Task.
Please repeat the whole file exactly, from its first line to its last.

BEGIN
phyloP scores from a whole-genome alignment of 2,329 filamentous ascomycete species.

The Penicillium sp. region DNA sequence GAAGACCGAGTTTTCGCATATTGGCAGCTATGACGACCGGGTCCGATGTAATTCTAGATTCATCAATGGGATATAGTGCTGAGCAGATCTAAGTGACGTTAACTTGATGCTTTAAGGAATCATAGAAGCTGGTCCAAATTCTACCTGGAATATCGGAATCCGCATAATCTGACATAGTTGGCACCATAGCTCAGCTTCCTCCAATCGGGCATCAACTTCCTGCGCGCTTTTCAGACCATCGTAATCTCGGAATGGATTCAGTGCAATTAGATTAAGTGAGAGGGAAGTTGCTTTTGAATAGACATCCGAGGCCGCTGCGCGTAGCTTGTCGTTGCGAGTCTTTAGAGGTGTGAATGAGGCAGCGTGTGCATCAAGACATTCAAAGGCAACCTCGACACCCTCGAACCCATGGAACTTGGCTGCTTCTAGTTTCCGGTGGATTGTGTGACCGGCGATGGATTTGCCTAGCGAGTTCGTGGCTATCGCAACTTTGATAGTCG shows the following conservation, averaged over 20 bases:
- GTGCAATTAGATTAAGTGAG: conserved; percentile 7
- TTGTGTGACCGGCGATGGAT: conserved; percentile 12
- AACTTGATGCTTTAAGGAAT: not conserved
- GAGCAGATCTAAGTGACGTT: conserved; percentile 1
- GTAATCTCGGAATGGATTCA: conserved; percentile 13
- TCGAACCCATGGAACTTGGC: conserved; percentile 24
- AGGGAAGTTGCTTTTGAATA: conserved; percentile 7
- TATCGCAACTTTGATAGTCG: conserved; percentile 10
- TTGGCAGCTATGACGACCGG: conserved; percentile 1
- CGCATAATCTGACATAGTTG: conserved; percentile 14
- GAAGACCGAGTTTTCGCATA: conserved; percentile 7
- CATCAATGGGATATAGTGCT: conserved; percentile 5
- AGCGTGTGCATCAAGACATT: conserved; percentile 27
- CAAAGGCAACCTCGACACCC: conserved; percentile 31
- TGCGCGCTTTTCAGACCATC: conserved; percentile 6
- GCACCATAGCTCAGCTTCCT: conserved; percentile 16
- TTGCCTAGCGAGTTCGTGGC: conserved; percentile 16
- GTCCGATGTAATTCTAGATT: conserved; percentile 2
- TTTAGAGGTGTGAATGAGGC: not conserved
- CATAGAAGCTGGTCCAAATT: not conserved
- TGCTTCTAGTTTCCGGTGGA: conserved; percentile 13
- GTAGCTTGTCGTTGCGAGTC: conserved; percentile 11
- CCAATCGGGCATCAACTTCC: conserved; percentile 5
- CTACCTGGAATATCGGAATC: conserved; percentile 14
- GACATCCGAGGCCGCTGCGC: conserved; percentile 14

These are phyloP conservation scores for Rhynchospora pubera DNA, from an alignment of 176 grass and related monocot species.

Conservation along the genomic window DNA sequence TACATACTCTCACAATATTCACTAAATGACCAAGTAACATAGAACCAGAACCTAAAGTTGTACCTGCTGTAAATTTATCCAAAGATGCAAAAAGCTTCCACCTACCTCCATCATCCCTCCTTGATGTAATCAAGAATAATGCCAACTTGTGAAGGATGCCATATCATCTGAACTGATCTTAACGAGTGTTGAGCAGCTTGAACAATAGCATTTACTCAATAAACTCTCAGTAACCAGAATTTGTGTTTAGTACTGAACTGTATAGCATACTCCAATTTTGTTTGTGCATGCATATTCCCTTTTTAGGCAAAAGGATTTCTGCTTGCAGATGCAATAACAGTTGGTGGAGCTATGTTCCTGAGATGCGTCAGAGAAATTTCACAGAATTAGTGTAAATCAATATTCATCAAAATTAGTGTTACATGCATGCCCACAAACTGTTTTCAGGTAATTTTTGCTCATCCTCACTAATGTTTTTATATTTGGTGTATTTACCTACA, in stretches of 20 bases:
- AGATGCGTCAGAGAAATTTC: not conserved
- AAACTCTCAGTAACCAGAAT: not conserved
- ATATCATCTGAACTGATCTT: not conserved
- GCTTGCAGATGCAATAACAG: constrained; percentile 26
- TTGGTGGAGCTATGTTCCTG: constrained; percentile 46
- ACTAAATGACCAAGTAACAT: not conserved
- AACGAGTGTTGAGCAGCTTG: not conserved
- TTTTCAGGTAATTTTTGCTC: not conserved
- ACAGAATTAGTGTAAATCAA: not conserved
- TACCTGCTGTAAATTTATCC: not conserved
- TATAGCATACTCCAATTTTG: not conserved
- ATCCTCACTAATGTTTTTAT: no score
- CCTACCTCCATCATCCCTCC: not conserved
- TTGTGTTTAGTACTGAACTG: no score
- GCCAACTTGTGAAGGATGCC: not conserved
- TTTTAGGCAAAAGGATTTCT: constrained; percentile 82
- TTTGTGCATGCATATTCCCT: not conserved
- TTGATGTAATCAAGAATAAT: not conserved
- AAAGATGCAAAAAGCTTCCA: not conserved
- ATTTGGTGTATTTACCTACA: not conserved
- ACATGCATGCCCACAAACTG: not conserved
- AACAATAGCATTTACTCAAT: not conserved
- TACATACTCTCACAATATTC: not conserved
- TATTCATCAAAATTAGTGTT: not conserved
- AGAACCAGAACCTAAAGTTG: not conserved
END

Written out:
phyloP scores from a whole-genome alignment of 2,329 filamentous ascomycete species.

The Penicillium sp. region DNA sequence GAAGACCGAGTTTTCGCATATTGGCAGCTATGACGACCGGGTCCGATGTAATTCTAGATTCATCAATGGGATATAGTGCTGAGCAGATCTAAGTGACGTTAACTTGATGCTTTAAGGAATCATAGAAGCTGGTCCAAATTCTACCTGGAATATCGGAATCCGCATAATCTGACATAGTTGGCACCATAGCTCAGCTTCCTCCAATCGGGCATCAACTTCCTGCGCGCTTTTCAGACCATCGTAATCTCGGAATGGATTCAGTGCAATTAGATTAAGTGAGAGGGAAGTTGCTTTTGAATAGACATCCGAGGCCGCTGCGCGTAGCTTGTCGTTGCGAGTCTTTAGAGGTGTGAATGAGGCAGCGTGTGCATCAAGACATTCAAAGGCAACCTCGACACCCTCGAACCCATGGAACTTGGCTGCTTCTAGTTTCCGGTGGATTGTGTGACCGGCGATGGATTTGCCTAGCGAGTTCGTGGCTATCGCAACTTTGATAGTCG shows the following conservation, averaged over 20 bases:
- GTGCAATTAGATTAAGTGAG: conserved; percentile 7
- TTGTGTGACCGGCGATGGAT: conserved; percentile 12
- AACTTGATGCTTTAAGGAAT: not conserved
- GAGCAGATCTAAGTGACGTT: conserved; percentile 1
- GTAATCTCGGAATGGATTCA: conserved; percentile 13
- TCGAACCCATGGAACTTGGC: conserved; percentile 24
- AGGGAAGTTGCTTTTGAATA: conserved; percentile 7
- TATCGCAACTTTGATAGTCG: conserved; percentile 10
- TTGGCAGCTATGACGACCGG: conserved; percentile 1
- CGCATAATCTGACATAGTTG: conserved; percentile 14
- GAAGACCGAGTTTTCGCATA: conserved; percentile 7
- CATCAATGGGATATAGTGCT: conserved; percentile 5
- AGCGTGTGCATCAAGACATT: conserved; percentile 27
- CAAAGGCAACCTCGACACCC: conserved; percentile 31
- TGCGCGCTTTTCAGACCATC: conserved; percentile 6
- GCACCATAGCTCAGCTTCCT: conserved; percentile 16
- TTGCCTAGCGAGTTCGTGGC: conserved; percentile 16
- GTCCGATGTAATTCTAGATT: conserved; percentile 2
- TTTAGAGGTGTGAATGAGGC: not conserved
- CATAGAAGCTGGTCCAAATT: not conserved
- TGCTTCTAGTTTCCGGTGGA: conserved; percentile 13
- GTAGCTTGTCGTTGCGAGTC: conserved; percentile 11
- CCAATCGGGCATCAACTTCC: conserved; percentile 5
- CTACCTGGAATATCGGAATC: conserved; percentile 14
- GACATCCGAGGCCGCTGCGC: conserved; percentile 14

These are phyloP conservation scores for Rhynchospora pubera DNA, from an alignment of 176 grass and related monocot species.

Conservation along the genomic window DNA sequence TACATACTCTCACAATATTCACTAAATGACCAAGTAACATAGAACCAGAACCTAAAGTTGTACCTGCTGTAAATTTATCCAAAGATGCAAAAAGCTTCCACCTACCTCCATCATCCCTCCTTGATGTAATCAAGAATAATGCCAACTTGTGAAGGATGCCATATCATCTGAACTGATCTTAACGAGTGTTGAGCAGCTTGAACAATAGCATTTACTCAATAAACTCTCAGTAACCAGAATTTGTGTTTAGTACTGAACTGTATAGCATACTCCAATTTTGTTTGTGCATGCATATTCCCTTTTTAGGCAAAAGGATTTCTGCTTGCAGATGCAATAACAGTTGGTGGAGCTATGTTCCTGAGATGCGTCAGAGAAATTTCACAGAATTAGTGTAAATCAATATTCATCAAAATTAGTGTTACATGCATGCCCACAAACTGTTTTCAGGTAATTTTTGCTCATCCTCACTAATGTTTTTATATTTGGTGTATTTACCTACA, in stretches of 20 bases:
- AGATGCGTCAGAGAAATTTC: not conserved
- AAACTCTCAGTAACCAGAAT: not conserved
- ATATCATCTGAACTGATCTT: not conserved
- GCTTGCAGATGCAATAACAG: constrained; percentile 26
- TTGGTGGAGCTATGTTCCTG: constrained; percentile 46
- ACTAAATGACCAAGTAACAT: not conserved
- AACGAGTGTTGAGCAGCTTG: not conserved
- TTTTCAGGTAATTTTTGCTC: not conserved
- ACAGAATTAGTGTAAATCAA: not conserved
- TACCTGCTGTAAATTTATCC: not conserved
- TATAGCATACTCCAATTTTG: not conserved
- ATCCTCACTAATGTTTTTAT: no score
- CCTACCTCCATCATCCCTCC: not conserved
- TTGTGTTTAGTACTGAACTG: no score
- GCCAACTTGTGAAGGATGCC: not conserved
- TTTTAGGCAAAAGGATTTCT: constrained; percentile 82
- TTTGTGCATGCATATTCCCT: not conserved
- TTGATGTAATCAAGAATAAT: not conserved
- AAAGATGCAAAAAGCTTCCA: not conserved
- ATTTGGTGTATTTACCTACA: not conserved
- ACATGCATGCCCACAAACTG: not conserved
- AACAATAGCATTTACTCAAT: not conserved
- TACATACTCTCACAATATTC: not conserved
- TATTCATCAAAATTAGTGTT: not conserved
- AGAACCAGAACCTAAAGTTG: not conserved